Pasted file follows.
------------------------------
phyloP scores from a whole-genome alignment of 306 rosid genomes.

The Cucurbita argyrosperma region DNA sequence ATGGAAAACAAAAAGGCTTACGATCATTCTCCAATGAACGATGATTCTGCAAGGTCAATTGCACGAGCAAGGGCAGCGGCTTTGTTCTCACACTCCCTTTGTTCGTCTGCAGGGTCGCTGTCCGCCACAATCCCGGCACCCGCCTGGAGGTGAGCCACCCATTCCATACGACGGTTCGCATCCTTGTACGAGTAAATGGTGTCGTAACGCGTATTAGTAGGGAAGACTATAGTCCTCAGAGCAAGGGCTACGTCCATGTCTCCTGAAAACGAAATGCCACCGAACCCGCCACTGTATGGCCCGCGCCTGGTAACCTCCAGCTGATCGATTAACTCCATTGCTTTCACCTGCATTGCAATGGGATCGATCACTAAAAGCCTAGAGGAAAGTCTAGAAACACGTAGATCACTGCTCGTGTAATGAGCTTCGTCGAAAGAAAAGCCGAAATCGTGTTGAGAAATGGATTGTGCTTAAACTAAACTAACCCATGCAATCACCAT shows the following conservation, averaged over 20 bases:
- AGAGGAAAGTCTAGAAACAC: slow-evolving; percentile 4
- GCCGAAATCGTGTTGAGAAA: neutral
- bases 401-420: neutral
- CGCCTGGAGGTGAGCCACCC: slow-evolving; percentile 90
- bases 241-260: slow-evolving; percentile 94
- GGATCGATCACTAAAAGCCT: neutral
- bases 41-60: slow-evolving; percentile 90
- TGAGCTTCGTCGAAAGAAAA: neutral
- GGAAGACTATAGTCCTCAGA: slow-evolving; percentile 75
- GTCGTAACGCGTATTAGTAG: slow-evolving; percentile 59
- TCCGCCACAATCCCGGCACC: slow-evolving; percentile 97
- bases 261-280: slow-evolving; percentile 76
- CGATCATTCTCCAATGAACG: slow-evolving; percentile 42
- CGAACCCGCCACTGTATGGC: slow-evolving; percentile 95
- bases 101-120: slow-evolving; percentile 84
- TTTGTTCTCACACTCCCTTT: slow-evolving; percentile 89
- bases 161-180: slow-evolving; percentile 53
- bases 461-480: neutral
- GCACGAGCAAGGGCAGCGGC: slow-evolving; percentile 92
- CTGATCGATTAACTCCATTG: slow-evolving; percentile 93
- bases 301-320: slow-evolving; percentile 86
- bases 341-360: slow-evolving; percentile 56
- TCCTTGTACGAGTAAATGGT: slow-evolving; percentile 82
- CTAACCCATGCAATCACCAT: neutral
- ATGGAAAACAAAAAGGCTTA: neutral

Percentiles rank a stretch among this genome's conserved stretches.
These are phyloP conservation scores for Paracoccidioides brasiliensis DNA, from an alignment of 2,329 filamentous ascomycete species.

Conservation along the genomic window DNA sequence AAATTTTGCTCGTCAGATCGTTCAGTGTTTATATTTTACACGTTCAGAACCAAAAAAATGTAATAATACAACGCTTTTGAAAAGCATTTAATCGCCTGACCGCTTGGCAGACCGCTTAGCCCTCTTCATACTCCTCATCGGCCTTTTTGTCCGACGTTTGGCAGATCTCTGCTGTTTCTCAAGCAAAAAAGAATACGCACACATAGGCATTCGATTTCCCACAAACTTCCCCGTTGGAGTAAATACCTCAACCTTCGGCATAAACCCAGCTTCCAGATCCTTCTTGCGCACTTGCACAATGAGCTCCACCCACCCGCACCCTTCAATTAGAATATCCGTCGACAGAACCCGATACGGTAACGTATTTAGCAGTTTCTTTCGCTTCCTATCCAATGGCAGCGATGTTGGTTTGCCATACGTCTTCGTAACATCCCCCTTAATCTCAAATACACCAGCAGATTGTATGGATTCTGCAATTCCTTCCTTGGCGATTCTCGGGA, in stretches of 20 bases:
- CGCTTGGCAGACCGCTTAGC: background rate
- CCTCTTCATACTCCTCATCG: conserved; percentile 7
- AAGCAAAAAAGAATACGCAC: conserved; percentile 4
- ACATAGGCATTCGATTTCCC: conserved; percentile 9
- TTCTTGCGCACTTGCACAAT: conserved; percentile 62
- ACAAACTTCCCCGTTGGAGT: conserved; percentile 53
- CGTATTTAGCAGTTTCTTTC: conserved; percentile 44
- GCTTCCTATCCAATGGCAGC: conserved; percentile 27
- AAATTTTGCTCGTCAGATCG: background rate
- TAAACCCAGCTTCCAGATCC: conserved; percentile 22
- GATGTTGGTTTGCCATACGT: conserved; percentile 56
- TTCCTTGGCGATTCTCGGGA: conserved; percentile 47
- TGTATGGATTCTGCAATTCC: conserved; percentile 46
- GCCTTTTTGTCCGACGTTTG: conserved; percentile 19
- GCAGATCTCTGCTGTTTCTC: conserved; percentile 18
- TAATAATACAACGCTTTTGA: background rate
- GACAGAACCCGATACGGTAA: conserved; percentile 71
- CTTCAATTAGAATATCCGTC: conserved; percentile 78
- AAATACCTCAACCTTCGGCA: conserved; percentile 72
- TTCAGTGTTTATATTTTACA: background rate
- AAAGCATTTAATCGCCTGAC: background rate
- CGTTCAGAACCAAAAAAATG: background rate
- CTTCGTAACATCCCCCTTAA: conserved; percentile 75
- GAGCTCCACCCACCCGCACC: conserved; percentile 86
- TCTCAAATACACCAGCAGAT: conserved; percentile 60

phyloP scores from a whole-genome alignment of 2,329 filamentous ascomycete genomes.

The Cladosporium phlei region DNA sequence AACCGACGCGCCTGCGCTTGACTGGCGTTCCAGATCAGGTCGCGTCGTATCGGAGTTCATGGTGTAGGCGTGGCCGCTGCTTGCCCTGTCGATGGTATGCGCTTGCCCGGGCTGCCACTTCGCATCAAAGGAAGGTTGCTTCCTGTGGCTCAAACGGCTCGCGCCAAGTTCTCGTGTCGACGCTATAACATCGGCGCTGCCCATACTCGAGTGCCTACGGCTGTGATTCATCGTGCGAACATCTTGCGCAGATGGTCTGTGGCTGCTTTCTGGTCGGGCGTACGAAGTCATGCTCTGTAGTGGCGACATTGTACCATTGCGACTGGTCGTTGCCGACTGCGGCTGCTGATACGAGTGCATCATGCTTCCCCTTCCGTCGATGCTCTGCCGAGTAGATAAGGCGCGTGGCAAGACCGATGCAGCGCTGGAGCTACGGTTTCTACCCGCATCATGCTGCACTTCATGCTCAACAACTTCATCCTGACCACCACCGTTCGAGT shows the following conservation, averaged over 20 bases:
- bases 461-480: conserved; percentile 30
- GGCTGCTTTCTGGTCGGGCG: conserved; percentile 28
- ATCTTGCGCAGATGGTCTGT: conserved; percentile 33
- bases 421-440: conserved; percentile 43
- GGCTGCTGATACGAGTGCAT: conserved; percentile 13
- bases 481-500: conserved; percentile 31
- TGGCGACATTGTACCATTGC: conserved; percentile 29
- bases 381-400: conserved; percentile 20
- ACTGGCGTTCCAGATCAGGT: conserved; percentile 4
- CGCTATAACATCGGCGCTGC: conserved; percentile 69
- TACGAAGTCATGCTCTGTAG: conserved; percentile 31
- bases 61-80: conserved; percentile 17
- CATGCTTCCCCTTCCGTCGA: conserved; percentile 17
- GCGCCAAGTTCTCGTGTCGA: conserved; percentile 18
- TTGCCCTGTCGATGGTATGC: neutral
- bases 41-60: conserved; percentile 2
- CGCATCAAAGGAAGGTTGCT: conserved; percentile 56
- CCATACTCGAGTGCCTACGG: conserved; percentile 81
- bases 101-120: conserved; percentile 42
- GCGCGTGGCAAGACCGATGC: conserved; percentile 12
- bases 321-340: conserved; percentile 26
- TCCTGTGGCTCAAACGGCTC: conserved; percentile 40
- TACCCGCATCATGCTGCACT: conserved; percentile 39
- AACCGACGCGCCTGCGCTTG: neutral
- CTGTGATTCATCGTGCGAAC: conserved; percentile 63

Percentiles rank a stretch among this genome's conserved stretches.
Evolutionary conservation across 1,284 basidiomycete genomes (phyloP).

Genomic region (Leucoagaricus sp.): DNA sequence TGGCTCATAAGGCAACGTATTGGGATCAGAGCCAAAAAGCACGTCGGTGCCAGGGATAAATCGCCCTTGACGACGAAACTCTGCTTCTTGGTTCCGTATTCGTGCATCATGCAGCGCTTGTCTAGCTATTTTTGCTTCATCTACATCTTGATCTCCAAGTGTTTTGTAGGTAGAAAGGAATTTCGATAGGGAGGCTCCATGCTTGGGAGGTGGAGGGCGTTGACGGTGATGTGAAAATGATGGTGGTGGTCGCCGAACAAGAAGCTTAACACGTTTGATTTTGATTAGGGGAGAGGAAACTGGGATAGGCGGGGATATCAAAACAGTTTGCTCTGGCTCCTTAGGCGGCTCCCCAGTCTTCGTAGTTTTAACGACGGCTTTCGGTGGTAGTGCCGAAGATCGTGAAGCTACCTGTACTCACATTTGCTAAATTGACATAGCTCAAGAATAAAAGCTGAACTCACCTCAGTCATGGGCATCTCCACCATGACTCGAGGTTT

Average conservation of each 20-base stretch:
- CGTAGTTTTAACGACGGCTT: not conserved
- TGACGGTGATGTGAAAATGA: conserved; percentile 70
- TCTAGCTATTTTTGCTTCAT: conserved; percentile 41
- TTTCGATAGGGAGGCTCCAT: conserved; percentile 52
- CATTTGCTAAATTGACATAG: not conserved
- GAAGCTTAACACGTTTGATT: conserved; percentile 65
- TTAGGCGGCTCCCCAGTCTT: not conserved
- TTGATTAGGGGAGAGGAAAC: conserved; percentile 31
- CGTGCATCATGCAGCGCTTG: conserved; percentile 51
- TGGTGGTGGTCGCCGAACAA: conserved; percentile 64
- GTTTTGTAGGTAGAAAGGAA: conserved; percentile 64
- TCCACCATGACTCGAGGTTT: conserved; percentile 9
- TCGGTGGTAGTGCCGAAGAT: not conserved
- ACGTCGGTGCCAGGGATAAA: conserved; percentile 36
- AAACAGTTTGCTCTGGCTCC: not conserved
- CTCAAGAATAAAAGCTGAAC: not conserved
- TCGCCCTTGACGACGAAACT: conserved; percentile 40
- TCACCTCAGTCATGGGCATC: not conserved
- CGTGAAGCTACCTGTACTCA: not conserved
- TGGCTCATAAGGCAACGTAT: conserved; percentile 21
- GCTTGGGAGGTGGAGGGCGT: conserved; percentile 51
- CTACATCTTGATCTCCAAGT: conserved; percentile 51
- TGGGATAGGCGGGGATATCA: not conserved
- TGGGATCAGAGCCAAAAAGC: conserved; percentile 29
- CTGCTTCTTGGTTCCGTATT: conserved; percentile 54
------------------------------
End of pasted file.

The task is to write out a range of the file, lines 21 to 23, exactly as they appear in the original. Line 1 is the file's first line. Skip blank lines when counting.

- GCACGAGCAAGGGCAGCGGC: slow-evolving; percentile 92
- CTGATCGATTAACTCCATTG: slow-evolving; percentile 93
- bases 301-320: slow-evolving; percentile 86